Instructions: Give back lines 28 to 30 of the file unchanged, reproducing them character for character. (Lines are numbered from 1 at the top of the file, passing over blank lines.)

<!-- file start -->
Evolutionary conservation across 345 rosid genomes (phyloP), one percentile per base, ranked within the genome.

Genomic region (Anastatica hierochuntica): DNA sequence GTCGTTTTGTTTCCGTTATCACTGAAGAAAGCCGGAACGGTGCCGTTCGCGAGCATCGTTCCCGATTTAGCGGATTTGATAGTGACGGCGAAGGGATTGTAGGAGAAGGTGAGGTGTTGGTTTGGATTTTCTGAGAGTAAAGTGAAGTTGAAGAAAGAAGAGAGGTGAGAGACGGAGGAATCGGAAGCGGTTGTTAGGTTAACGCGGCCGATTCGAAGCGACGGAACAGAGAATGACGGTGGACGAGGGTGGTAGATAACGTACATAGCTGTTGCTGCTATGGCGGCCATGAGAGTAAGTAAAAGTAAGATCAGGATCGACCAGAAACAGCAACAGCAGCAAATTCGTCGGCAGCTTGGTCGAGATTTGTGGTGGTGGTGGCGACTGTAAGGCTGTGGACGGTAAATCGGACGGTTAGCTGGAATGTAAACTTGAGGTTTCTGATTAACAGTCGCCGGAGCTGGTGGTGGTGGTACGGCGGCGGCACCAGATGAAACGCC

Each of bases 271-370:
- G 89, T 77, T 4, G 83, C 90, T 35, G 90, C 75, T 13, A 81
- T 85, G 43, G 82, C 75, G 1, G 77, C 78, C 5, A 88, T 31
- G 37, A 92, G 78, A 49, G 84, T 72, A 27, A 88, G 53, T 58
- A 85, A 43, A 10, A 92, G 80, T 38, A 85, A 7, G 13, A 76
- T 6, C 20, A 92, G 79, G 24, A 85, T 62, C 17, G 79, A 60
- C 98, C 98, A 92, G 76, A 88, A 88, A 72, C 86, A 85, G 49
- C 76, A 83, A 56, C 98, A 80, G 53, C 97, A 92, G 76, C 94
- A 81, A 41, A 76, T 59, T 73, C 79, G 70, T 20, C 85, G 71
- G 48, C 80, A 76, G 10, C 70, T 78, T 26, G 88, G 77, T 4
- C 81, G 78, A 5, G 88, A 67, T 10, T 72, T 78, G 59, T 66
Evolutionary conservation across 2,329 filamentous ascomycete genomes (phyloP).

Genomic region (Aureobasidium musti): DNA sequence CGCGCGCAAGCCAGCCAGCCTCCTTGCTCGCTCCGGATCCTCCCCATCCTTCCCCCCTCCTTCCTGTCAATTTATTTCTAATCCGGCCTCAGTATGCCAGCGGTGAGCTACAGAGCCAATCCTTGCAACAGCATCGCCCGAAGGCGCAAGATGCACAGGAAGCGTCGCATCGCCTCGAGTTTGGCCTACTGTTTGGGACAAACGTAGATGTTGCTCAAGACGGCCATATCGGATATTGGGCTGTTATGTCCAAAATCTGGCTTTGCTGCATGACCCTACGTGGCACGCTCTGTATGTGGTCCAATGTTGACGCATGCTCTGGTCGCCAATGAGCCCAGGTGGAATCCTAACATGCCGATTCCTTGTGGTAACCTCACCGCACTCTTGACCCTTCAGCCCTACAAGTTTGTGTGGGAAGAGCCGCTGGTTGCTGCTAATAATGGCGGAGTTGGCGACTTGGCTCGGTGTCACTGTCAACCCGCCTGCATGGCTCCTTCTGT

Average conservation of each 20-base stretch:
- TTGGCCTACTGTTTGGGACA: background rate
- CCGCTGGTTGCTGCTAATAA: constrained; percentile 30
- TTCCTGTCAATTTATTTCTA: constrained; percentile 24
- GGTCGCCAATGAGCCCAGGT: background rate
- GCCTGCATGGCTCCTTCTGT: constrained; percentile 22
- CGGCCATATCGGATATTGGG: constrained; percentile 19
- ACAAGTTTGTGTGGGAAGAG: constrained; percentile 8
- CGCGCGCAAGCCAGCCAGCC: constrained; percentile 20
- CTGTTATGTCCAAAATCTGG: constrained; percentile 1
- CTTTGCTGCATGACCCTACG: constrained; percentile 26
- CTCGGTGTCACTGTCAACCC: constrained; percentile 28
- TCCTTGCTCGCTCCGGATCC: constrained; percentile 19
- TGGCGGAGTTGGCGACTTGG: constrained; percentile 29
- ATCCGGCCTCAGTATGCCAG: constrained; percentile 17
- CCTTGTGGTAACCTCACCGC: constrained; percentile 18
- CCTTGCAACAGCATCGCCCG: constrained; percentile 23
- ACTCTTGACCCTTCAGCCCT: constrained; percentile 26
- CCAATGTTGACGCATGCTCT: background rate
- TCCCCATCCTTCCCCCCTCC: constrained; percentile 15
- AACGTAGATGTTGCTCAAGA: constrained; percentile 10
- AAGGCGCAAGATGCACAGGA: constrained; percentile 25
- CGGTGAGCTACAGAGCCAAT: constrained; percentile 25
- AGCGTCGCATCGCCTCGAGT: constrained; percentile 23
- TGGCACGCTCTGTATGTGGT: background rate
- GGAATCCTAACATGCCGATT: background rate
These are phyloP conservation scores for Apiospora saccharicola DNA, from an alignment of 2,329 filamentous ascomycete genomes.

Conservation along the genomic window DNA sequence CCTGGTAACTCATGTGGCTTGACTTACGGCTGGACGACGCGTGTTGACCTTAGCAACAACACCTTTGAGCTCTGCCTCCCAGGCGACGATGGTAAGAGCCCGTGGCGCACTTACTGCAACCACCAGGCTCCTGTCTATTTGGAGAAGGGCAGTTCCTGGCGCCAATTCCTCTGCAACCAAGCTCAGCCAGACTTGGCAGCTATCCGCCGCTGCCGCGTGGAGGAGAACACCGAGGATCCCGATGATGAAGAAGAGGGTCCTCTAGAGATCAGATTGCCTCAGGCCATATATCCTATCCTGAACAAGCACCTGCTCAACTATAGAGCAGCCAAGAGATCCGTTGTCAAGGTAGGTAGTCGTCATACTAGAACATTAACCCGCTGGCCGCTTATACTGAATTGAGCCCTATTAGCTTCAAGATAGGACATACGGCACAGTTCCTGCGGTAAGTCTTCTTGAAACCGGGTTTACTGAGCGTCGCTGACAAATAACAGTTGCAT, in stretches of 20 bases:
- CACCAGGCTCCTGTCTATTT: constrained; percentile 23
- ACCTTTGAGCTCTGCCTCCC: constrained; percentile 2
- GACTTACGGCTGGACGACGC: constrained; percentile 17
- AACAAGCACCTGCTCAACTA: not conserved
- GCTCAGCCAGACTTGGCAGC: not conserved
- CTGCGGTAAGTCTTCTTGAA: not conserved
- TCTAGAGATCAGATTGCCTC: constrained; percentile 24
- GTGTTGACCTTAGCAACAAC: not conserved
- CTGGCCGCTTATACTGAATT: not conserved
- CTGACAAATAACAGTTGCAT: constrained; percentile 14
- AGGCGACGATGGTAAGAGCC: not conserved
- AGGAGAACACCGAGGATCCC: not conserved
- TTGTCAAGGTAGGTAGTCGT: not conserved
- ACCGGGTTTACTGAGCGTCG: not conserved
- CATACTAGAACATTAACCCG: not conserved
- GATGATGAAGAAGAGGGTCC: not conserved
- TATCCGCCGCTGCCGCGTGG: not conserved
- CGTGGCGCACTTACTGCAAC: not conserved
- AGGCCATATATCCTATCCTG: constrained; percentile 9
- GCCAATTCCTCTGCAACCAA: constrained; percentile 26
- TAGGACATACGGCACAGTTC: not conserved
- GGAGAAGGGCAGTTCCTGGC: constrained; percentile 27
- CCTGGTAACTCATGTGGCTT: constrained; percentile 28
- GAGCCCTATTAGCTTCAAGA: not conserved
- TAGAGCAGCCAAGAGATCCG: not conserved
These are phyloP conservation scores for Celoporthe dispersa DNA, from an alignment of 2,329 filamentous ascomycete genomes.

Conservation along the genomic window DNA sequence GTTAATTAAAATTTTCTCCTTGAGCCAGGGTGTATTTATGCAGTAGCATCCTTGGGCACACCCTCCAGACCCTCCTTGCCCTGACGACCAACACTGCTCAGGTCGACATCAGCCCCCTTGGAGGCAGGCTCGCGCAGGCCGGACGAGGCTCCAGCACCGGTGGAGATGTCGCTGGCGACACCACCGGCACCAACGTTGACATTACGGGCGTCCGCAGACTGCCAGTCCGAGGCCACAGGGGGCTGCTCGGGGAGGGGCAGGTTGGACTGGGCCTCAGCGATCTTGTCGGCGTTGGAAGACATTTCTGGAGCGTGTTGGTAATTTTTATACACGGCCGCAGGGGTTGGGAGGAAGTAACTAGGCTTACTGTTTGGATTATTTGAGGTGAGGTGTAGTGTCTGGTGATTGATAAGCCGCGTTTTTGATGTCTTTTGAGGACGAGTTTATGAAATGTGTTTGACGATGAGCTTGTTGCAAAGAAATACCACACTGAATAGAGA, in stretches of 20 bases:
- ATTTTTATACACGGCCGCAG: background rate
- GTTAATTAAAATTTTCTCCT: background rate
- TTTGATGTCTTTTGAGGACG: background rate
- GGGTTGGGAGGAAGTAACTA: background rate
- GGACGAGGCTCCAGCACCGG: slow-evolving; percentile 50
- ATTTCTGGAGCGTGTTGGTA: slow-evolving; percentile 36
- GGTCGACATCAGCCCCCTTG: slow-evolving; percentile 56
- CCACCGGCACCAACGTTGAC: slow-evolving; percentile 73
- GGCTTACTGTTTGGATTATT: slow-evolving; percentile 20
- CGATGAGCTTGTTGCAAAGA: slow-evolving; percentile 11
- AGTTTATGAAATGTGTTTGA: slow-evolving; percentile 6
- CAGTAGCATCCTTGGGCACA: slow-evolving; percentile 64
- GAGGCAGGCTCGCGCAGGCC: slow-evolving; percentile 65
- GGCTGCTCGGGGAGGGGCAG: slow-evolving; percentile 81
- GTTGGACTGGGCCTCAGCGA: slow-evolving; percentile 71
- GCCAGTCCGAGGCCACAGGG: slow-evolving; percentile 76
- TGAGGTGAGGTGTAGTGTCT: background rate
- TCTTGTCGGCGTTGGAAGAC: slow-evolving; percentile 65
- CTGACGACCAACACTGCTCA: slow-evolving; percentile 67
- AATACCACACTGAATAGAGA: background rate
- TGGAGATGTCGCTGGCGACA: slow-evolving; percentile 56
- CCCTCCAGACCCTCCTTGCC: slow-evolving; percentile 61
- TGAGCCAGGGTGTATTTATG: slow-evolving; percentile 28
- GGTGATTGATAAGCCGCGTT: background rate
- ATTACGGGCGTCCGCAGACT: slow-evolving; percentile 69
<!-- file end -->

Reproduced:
- TCCTTGCTCGCTCCGGATCC: constrained; percentile 19
- TGGCGGAGTTGGCGACTTGG: constrained; percentile 29
- ATCCGGCCTCAGTATGCCAG: constrained; percentile 17